Baltimore police hot line number connects callers to adult chat

A phone number for filing complaints about Baltimore police officers connected callers this week instead to an adult chat line advertising "hot ladies."

The toll-free 800 number listed on the site until earlier this week was supposed be a 24-7 hot line for an internal investigations detective. But that's not what greeted callers.


"Welcome to America's hottest talk line," a recorded female voice said. "Guys, hot ladies are waiting to talk with you."

The Web page was dated April 28, 2008, at 4:24 a.m. but a note at the bottom said it was updated on Dec. 18, 2012, at 11:39 p.m. It listed only the Public Affairs Office as its author.


The number was taken down Tuesday after The Baltimore Sun called police for comment. Police spokesman Sgt. Jarron Jackson said the department was looking into what caused the error.

"Once we became aware of the issues with our website, we immediately had the matter corrected," Jackson said in a statement. "Providing a clear avenue for our citizens to report matters of concern to our internal affairs division has always been a priority to our department. We are currently investigating the cause of this issue."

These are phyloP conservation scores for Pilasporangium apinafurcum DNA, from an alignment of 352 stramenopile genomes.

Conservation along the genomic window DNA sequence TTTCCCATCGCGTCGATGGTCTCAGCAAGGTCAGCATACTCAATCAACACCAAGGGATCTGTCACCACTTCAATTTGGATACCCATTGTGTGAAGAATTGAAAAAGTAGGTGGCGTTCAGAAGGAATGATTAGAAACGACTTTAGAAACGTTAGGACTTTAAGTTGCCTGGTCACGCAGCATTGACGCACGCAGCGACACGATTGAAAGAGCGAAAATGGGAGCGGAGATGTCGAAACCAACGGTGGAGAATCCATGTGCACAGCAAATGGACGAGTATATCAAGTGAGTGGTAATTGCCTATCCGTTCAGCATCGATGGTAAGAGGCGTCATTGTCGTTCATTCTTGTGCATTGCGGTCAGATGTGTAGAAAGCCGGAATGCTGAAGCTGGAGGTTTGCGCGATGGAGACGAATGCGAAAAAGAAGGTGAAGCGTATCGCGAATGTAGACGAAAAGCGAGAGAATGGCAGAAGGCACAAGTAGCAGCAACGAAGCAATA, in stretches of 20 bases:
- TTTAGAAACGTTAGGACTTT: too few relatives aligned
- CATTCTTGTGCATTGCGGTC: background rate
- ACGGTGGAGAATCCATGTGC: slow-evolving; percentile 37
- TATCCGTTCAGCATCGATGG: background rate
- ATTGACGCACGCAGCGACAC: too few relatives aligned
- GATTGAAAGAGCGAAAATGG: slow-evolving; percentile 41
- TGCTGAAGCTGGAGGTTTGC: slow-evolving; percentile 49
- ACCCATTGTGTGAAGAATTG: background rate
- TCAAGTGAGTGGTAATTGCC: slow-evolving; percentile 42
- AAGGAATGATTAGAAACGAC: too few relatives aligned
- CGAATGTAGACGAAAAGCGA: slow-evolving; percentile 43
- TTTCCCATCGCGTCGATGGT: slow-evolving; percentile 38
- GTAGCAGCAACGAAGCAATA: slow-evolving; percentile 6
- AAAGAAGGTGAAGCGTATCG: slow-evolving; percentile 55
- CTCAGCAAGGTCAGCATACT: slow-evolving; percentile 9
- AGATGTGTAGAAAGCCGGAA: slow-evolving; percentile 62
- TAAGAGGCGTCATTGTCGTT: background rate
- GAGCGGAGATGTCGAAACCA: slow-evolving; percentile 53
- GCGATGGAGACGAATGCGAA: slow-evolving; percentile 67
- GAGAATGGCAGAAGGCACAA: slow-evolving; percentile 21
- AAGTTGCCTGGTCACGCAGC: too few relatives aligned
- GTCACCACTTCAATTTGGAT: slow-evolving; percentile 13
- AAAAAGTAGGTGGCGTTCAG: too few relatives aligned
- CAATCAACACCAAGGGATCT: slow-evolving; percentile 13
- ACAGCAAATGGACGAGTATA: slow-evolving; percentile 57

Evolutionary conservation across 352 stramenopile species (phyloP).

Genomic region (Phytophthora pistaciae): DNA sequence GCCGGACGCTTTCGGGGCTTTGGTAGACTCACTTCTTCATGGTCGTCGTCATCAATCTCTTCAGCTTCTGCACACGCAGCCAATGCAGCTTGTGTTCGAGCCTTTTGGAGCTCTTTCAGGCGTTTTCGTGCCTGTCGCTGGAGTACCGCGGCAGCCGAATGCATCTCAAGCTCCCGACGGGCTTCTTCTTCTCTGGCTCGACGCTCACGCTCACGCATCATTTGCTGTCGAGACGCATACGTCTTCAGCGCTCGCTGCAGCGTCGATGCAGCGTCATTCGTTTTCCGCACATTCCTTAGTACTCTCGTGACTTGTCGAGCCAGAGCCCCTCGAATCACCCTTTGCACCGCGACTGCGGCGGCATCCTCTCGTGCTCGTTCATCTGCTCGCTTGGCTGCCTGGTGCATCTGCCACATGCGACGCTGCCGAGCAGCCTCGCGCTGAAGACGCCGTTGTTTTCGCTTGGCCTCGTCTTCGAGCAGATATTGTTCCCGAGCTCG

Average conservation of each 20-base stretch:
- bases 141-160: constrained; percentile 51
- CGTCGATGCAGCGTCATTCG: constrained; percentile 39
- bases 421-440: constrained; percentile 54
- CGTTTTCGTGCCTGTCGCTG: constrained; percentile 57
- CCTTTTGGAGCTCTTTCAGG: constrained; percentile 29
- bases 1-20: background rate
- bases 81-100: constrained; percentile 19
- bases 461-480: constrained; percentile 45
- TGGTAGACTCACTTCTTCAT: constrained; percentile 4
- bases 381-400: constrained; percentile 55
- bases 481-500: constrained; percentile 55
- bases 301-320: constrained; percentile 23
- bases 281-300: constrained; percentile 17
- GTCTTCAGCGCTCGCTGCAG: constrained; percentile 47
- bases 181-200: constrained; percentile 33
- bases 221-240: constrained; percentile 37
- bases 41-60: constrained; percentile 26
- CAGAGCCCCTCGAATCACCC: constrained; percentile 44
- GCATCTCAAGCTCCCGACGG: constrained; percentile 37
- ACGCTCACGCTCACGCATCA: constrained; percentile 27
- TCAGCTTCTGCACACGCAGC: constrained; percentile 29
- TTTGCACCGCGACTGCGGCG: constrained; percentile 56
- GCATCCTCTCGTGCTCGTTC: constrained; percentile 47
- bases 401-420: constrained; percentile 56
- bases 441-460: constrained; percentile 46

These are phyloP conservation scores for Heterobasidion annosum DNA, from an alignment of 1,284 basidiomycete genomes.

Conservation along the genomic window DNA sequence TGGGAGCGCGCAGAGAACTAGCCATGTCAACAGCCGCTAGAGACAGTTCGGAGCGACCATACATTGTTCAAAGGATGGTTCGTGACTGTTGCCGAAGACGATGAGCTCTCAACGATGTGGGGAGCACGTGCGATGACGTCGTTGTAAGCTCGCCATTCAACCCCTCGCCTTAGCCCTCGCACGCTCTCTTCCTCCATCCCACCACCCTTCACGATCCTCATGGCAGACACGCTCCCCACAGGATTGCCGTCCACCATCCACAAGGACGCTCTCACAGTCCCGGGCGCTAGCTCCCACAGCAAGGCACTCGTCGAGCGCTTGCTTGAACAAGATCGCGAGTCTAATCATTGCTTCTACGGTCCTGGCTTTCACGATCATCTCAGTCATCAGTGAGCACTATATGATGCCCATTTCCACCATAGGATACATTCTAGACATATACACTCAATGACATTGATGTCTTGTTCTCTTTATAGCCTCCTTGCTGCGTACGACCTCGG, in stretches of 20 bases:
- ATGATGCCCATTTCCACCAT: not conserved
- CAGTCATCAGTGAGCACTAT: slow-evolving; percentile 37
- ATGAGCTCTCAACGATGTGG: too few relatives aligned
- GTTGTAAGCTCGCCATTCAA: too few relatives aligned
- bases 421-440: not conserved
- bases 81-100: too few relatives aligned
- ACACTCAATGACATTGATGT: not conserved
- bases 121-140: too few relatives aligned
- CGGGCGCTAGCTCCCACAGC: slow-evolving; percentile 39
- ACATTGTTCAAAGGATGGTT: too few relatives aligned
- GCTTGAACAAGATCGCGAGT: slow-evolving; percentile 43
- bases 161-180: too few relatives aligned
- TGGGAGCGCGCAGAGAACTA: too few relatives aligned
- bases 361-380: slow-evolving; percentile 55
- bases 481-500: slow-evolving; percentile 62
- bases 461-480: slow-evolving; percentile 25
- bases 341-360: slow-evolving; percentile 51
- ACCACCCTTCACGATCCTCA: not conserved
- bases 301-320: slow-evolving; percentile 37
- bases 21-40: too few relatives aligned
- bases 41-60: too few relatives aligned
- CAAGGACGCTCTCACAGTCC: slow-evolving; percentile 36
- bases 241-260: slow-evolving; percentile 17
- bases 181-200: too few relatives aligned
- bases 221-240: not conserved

Mayor Stephanie Rawlings-Blake said Wednesday that she has no evidence to suggest that the wrong number was added intentionally.

"I am certain that if it was intentional, I will get to the bottom of it," she said. "It was a pretty stupid thing to do if it was intentional — and in very poor taste."

The mayor said she's working on the belief that the situation stemmed from an error.

"When humans are involved, human error is involved," she said. "You never want a misstep like this to happen, [but] typos happen. It was brought to our attention and fixed immediately."

Steven Bond, who lives downtown, realized the error when calling to complain about a 911 dispatcher who he said was unhelpful and threatened to hang up on him Monday. Bond was at Brick Bodies gym near Charles Towers when he heard there was an intruder at the front desk.

Not knowing what was happening, Bond locked himself in a back room of the gym with two other patrons and called 911.

When he was unable to provide details of what was going on or tell the dispatcher the exact address of the gym, he said, she told him she would hang up on him. Eventually, he was able to look up the location on his phone and relay it to her. Officers arrived to investigate.

Nothing came of the incident, which Bond and a gym manager said involved a man walking into the gym and yelling at the front desk attendant who wouldn't give him a tour just minutes before closing time.

Bond said he was glad his situation turned out to be minor and said having cooperative dispatchers and the correct numbers on the site are crucial.

"It's a mess," he said.


A Sacramento television station in March reported a similar situation, in which an 800 number for a California health insurance program for the hearing-impaired was off by one digit, taking callers to another adult chat line.

Baltimore Sun reporter Yvonne Wenger contributed to this article.



Recommended on Baltimore Sun